It took years for me to come to terms with my “father wounds.”

Twenty years, as a matter of fact.  I had to realize that nobody, no man, and actually, not even God could take the place of my earthly father or undo the damage his choices caused.  It was a long and painful road, and there was a very real time of grieving the life lost through no fault of my own.

I will never have that relationship.  Since I was a daddy’s girl, that loss fundamentally changed who I am today.  I have panic attacks in certain situations that can be directly attributed to the trauma of losing him.  I will never have that man who has known me, loved me, and protected me all my life walking me down the aisle, because the man who could have had that walked away from it.  Walked away from me- from all four of us, from my mom.  God being a father doesn’t change that.

While my father is alive and well, I am fatherless.  I have a couple men who are like fathers and grandfathers to me, but none of them can take my father’s place.  No one ever can or will.

There is one day I remember so clearly when it call came crashing down for me.  It’s like all of the tears I had bottled up for twenty years came out at once.  I cried uncontrollably for an hour straight, punching my steering wheel, barely able to breathe, choking out the words, “It’s not fair” over and over.

A man who God used to redeem the idea of “father” wrapped his arms around my sobbing frame, pulled me close, and said, “It isn’t and I’m sorry.”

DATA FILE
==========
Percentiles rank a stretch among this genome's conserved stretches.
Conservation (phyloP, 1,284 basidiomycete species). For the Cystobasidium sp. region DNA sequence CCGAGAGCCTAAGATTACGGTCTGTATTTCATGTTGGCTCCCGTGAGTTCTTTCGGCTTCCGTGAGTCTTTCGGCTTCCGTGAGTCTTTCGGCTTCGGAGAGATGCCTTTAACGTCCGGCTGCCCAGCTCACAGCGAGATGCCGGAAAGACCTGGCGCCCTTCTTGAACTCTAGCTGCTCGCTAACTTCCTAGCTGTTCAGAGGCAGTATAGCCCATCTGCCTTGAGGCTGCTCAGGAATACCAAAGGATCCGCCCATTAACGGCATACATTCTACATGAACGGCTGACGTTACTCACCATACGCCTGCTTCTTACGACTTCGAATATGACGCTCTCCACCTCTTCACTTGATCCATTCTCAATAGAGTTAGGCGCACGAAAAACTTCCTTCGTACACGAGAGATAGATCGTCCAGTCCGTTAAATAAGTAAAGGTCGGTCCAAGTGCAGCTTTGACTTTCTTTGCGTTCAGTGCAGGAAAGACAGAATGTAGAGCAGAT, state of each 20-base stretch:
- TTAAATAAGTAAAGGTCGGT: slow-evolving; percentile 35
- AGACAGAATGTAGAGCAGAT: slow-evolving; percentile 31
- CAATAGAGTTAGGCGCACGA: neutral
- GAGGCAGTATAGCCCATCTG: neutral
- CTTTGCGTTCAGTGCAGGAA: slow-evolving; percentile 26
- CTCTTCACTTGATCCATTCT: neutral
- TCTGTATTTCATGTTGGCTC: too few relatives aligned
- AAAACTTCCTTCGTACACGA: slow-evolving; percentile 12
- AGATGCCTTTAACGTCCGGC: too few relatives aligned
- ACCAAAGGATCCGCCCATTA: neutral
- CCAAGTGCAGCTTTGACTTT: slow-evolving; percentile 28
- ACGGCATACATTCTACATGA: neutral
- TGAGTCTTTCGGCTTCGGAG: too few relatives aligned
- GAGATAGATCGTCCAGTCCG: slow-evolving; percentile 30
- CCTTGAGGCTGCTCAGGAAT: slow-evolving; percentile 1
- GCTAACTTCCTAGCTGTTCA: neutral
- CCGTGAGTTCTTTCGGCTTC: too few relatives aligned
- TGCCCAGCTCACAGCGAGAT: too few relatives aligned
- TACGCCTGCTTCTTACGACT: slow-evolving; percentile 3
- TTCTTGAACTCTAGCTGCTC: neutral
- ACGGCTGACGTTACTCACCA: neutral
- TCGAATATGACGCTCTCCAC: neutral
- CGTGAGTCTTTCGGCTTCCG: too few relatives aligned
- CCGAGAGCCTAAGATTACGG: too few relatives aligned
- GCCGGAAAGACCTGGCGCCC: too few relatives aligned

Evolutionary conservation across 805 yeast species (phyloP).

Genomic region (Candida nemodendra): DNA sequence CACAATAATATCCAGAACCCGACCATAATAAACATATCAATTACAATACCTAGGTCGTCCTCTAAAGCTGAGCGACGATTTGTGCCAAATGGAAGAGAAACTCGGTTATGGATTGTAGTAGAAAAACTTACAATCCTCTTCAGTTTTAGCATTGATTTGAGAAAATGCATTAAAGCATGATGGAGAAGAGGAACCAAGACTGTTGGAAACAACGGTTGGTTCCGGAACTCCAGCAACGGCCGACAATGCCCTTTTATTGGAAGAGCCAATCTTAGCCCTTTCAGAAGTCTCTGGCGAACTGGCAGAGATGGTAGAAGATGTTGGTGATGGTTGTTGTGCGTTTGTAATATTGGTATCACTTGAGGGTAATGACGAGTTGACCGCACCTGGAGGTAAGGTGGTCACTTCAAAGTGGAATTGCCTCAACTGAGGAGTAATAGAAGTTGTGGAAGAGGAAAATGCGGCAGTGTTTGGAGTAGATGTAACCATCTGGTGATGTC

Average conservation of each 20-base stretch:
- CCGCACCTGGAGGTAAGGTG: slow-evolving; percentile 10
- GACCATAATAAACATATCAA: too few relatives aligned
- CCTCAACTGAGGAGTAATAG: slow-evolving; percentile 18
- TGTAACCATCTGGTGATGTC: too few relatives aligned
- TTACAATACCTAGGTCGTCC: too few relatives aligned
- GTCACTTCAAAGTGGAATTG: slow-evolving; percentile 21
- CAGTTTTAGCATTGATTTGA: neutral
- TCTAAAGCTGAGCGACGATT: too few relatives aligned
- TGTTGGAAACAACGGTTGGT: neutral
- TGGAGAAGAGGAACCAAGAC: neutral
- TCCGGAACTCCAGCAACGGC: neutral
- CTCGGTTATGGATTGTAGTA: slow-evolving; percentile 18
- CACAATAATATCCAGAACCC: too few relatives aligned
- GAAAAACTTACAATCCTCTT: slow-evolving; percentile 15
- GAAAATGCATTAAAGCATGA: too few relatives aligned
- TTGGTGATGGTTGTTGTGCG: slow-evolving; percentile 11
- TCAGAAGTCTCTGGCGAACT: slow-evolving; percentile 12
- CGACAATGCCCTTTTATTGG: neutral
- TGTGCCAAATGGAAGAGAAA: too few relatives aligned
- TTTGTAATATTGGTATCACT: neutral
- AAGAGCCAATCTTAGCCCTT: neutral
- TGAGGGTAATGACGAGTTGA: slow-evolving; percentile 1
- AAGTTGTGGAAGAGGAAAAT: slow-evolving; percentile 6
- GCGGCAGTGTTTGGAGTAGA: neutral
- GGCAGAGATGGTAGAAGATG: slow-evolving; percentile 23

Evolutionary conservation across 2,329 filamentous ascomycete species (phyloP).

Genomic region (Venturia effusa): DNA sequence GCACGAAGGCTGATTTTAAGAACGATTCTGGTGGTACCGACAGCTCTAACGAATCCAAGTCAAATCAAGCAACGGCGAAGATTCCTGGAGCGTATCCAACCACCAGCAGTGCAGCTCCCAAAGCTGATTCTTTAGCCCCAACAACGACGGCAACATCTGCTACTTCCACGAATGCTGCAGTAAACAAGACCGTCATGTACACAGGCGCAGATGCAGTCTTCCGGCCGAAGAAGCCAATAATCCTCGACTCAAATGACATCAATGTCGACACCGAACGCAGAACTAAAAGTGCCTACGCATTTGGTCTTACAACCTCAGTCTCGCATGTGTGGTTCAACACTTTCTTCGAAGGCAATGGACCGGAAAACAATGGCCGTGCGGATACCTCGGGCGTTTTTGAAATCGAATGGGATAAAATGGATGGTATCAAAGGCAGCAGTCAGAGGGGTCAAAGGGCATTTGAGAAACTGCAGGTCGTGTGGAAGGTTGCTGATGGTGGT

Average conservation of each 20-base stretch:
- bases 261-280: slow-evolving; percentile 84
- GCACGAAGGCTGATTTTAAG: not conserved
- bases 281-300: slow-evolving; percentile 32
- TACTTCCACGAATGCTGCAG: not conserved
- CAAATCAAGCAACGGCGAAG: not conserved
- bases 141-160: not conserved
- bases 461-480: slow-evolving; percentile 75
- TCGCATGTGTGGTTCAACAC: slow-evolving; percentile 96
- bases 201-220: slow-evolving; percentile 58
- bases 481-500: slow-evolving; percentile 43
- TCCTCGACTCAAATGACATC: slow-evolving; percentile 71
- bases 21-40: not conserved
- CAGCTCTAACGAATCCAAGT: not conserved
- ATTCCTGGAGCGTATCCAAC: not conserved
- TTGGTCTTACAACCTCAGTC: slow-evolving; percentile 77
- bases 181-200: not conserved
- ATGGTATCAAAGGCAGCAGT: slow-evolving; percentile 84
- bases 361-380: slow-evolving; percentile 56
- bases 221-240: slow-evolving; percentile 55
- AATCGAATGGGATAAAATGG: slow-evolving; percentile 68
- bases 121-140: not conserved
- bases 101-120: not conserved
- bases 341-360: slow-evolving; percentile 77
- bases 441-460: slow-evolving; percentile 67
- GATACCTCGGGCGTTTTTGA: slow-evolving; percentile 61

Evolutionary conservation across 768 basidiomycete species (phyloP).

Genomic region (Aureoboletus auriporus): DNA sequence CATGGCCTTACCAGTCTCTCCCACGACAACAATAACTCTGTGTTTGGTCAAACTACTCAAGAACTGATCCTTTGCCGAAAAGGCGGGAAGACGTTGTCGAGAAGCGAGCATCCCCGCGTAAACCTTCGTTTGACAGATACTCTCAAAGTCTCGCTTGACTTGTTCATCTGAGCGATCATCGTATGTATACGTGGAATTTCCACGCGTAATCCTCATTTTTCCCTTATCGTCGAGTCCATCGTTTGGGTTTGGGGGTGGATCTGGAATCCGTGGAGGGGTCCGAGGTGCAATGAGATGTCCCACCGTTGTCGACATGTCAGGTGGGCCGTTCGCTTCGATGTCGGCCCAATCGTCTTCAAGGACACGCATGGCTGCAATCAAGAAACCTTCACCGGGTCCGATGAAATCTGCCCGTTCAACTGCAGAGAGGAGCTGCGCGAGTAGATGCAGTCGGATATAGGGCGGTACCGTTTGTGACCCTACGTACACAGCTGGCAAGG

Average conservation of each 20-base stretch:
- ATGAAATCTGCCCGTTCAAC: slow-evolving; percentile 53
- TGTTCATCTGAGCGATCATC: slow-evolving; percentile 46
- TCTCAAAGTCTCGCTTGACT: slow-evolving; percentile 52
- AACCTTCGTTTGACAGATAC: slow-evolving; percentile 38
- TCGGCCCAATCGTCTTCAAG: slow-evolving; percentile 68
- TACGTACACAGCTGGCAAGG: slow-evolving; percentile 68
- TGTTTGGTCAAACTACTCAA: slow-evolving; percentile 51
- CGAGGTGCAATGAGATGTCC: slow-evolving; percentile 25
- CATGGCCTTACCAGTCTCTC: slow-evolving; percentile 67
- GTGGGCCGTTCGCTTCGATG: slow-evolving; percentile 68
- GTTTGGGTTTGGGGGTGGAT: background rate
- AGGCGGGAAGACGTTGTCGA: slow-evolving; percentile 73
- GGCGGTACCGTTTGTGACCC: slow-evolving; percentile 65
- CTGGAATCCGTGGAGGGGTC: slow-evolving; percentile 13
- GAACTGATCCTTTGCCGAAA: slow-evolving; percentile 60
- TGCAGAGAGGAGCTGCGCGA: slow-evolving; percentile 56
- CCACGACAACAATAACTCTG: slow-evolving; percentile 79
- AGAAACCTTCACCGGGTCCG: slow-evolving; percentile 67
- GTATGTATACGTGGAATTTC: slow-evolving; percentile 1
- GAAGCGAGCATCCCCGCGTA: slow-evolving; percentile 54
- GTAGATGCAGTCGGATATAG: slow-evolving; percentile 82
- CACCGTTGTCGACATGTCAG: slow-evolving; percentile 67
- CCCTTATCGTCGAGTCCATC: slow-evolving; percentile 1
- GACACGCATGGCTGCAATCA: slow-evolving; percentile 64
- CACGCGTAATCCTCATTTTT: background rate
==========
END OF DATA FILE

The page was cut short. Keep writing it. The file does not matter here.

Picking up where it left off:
And it isn’t.  It wasn’t.  And it never will be.

That day was a few years ago now, and I still hesitate to call God “Father,” because “father,” as redeemed as it may be in my life, is still broken.

As I watch my good guy friends become fathers, it heals a little more.  As I watch the fathers in my church, it heals a little more.  Still, I don’t see God as my father.  I talk about this in my book, but I honestly see God more as a Lover, not at all in a sexual way.

I see Him as someone who relentlessly pursued my heart, protects my heart, and desires the best for me.  I see Him as someone who is always wanting me to grow, who gives me my identity, who knows me more than anyone, who I want to be just like.

I think for a lot of people, that’s what a father actually is.  I think that’s what a father is probably supposed to be.  My brother is going to be a father later this year, and that’s the kind of father I hope he will be.  If I ever have kids one day, that’s the kind of father I hope my husband will be, and I will support him in being that.  It’s also the kind of mother and wife I hope to be.

So, in a sense, I understand if God is a father, then He must be a good one.  But, I just don’t call Him my father.  It’s not because I insist on being fatherless.  Fatherhood, for me, does not imply love, and I would rather choose to remember I am loved.

In time, could I view God as a father?  Maybe.  For now, though, it is enough to know that I am loved, and He is good, whether I call Him “father” or not.


Fatherhood, for me, does not imply love, and I would rather choose to remember I am loved.
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Photo Credit: Katie Chase

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A Pregnant Student, A Christian School, and How We Miss Grace http://beggarsdaughter.com/pregnant-student-christian-school-miss-grace/ Wed, 24 May 2017 22:00:19 +0000 http://beggarsdaughter.com/?p=5507 By now, you’ve likely seen or heard the story of Maddi Runkles, a Christian teenager at a Christian school not far from my hometown.  At the moment, she isn’t allowed to walk in this year’s graduation… because she is pregnant. To me, this story is less about sexual purity and more about the practice of […]

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By now, you’ve likely seen or heard the story of Maddi Runkles, a Christian teenager at a Christian school not far from my hometown.  At the moment, she isn’t allowed to walk in this year’s graduation… because she is pregnant.